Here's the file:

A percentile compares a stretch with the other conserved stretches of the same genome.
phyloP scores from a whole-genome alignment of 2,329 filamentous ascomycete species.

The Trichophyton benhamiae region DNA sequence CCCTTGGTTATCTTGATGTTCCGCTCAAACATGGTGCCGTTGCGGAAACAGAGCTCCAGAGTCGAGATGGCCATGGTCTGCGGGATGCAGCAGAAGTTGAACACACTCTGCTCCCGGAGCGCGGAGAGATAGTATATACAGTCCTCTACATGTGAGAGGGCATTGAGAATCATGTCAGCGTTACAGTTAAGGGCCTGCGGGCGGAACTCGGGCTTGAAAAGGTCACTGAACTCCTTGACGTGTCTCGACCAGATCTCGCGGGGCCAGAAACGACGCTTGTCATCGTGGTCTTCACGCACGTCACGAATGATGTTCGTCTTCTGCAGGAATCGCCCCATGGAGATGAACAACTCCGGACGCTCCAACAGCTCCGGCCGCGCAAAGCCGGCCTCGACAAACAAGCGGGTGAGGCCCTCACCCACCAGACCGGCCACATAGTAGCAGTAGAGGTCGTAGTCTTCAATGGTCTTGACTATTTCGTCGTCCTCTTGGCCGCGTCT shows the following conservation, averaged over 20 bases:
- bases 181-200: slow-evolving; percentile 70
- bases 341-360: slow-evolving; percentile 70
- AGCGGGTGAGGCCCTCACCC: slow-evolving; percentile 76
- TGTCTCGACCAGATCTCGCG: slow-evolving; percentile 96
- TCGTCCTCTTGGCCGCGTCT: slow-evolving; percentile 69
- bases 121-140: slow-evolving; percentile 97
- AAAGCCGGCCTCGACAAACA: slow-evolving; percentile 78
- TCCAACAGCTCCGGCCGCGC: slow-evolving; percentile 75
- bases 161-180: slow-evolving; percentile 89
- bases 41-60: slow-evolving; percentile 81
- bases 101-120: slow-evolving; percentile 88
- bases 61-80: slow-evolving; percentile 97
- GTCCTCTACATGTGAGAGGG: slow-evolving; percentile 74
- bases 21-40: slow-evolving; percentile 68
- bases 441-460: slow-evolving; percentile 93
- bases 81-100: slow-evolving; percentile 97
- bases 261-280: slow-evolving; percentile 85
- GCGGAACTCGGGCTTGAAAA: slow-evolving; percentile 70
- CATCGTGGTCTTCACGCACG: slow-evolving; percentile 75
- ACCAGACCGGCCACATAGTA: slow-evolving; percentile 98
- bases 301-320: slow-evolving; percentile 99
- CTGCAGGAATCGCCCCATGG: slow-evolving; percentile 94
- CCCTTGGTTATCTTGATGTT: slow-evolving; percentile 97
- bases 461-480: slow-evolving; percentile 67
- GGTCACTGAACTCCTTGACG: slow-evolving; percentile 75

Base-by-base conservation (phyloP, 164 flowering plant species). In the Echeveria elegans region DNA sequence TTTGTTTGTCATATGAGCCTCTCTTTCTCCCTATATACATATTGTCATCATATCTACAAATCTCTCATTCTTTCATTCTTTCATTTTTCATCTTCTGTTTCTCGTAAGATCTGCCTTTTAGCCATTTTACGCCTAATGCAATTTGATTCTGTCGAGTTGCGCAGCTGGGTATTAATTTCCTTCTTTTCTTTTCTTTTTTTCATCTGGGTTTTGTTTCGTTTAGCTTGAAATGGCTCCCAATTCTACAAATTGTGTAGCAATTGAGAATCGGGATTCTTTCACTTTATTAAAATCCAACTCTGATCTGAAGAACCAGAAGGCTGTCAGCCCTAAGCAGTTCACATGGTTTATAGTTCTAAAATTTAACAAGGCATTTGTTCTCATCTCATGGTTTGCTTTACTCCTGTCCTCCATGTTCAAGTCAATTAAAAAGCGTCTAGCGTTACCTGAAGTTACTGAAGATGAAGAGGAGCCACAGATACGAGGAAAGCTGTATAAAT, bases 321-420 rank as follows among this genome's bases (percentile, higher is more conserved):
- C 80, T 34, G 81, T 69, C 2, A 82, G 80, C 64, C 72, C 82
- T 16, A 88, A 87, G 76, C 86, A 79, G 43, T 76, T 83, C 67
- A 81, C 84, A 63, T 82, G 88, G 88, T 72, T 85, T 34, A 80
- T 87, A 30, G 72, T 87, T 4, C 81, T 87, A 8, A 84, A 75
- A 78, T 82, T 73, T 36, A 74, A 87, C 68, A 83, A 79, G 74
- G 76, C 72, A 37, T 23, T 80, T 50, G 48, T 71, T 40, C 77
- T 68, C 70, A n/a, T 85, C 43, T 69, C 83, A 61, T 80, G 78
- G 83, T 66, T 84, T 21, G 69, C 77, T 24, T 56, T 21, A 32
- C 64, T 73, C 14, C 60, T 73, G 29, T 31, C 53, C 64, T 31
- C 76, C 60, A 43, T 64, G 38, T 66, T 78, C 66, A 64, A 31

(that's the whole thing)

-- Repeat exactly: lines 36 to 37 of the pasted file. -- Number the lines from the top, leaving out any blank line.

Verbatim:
- T 68, C 70, A n/a, T 85, C 43, T 69, C 83, A 61, T 80, G 78
- G 83, T 66, T 84, T 21, G 69, C 77, T 24, T 56, T 21, A 32